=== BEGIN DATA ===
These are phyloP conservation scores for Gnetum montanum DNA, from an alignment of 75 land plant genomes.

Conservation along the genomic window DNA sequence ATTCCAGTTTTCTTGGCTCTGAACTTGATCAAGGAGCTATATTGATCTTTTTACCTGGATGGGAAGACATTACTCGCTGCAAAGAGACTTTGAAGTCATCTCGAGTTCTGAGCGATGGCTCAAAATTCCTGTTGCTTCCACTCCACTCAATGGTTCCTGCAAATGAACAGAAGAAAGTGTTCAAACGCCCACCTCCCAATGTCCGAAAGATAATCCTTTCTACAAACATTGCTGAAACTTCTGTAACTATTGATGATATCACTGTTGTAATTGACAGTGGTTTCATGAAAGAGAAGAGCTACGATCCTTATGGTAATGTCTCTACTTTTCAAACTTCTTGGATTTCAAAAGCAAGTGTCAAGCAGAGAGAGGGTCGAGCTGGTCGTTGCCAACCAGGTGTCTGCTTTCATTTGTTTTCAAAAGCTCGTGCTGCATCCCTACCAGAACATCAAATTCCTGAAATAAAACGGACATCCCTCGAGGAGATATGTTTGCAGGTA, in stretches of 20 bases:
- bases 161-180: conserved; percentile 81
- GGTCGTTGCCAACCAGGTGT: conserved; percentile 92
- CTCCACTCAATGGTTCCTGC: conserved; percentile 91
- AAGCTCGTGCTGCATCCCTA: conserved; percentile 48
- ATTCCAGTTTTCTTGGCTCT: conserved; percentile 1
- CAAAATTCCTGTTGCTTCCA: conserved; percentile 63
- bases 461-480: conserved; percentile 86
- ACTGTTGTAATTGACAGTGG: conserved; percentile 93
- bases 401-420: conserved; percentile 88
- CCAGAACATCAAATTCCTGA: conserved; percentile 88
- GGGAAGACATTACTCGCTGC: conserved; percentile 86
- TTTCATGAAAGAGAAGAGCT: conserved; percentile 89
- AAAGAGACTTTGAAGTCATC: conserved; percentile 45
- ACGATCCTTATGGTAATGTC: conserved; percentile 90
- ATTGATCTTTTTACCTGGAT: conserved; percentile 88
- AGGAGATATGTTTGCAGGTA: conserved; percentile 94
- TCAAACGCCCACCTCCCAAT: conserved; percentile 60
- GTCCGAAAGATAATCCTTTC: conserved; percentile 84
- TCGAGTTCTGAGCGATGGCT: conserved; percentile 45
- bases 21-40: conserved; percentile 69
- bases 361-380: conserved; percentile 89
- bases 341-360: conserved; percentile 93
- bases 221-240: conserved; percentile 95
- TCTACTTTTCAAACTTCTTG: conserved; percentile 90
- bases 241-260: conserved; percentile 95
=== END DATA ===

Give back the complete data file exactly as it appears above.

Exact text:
These are phyloP conservation scores for Gnetum montanum DNA, from an alignment of 75 land plant genomes.

Conservation along the genomic window DNA sequence ATTCCAGTTTTCTTGGCTCTGAACTTGATCAAGGAGCTATATTGATCTTTTTACCTGGATGGGAAGACATTACTCGCTGCAAAGAGACTTTGAAGTCATCTCGAGTTCTGAGCGATGGCTCAAAATTCCTGTTGCTTCCACTCCACTCAATGGTTCCTGCAAATGAACAGAAGAAAGTGTTCAAACGCCCACCTCCCAATGTCCGAAAGATAATCCTTTCTACAAACATTGCTGAAACTTCTGTAACTATTGATGATATCACTGTTGTAATTGACAGTGGTTTCATGAAAGAGAAGAGCTACGATCCTTATGGTAATGTCTCTACTTTTCAAACTTCTTGGATTTCAAAAGCAAGTGTCAAGCAGAGAGAGGGTCGAGCTGGTCGTTGCCAACCAGGTGTCTGCTTTCATTTGTTTTCAAAAGCTCGTGCTGCATCCCTACCAGAACATCAAATTCCTGAAATAAAACGGACATCCCTCGAGGAGATATGTTTGCAGGTA, in stretches of 20 bases:
- bases 161-180: conserved; percentile 81
- GGTCGTTGCCAACCAGGTGT: conserved; percentile 92
- CTCCACTCAATGGTTCCTGC: conserved; percentile 91
- AAGCTCGTGCTGCATCCCTA: conserved; percentile 48
- ATTCCAGTTTTCTTGGCTCT: conserved; percentile 1
- CAAAATTCCTGTTGCTTCCA: conserved; percentile 63
- bases 461-480: conserved; percentile 86
- ACTGTTGTAATTGACAGTGG: conserved; percentile 93
- bases 401-420: conserved; percentile 88
- CCAGAACATCAAATTCCTGA: conserved; percentile 88
- GGGAAGACATTACTCGCTGC: conserved; percentile 86
- TTTCATGAAAGAGAAGAGCT: conserved; percentile 89
- AAAGAGACTTTGAAGTCATC: conserved; percentile 45
- ACGATCCTTATGGTAATGTC: conserved; percentile 90
- ATTGATCTTTTTACCTGGAT: conserved; percentile 88
- AGGAGATATGTTTGCAGGTA: conserved; percentile 94
- TCAAACGCCCACCTCCCAAT: conserved; percentile 60
- GTCCGAAAGATAATCCTTTC: conserved; percentile 84
- TCGAGTTCTGAGCGATGGCT: conserved; percentile 45
- bases 21-40: conserved; percentile 69
- bases 361-380: conserved; percentile 89
- bases 341-360: conserved; percentile 93
- bases 221-240: conserved; percentile 95
- TCTACTTTTCAAACTTCTTG: conserved; percentile 90
- bases 241-260: conserved; percentile 95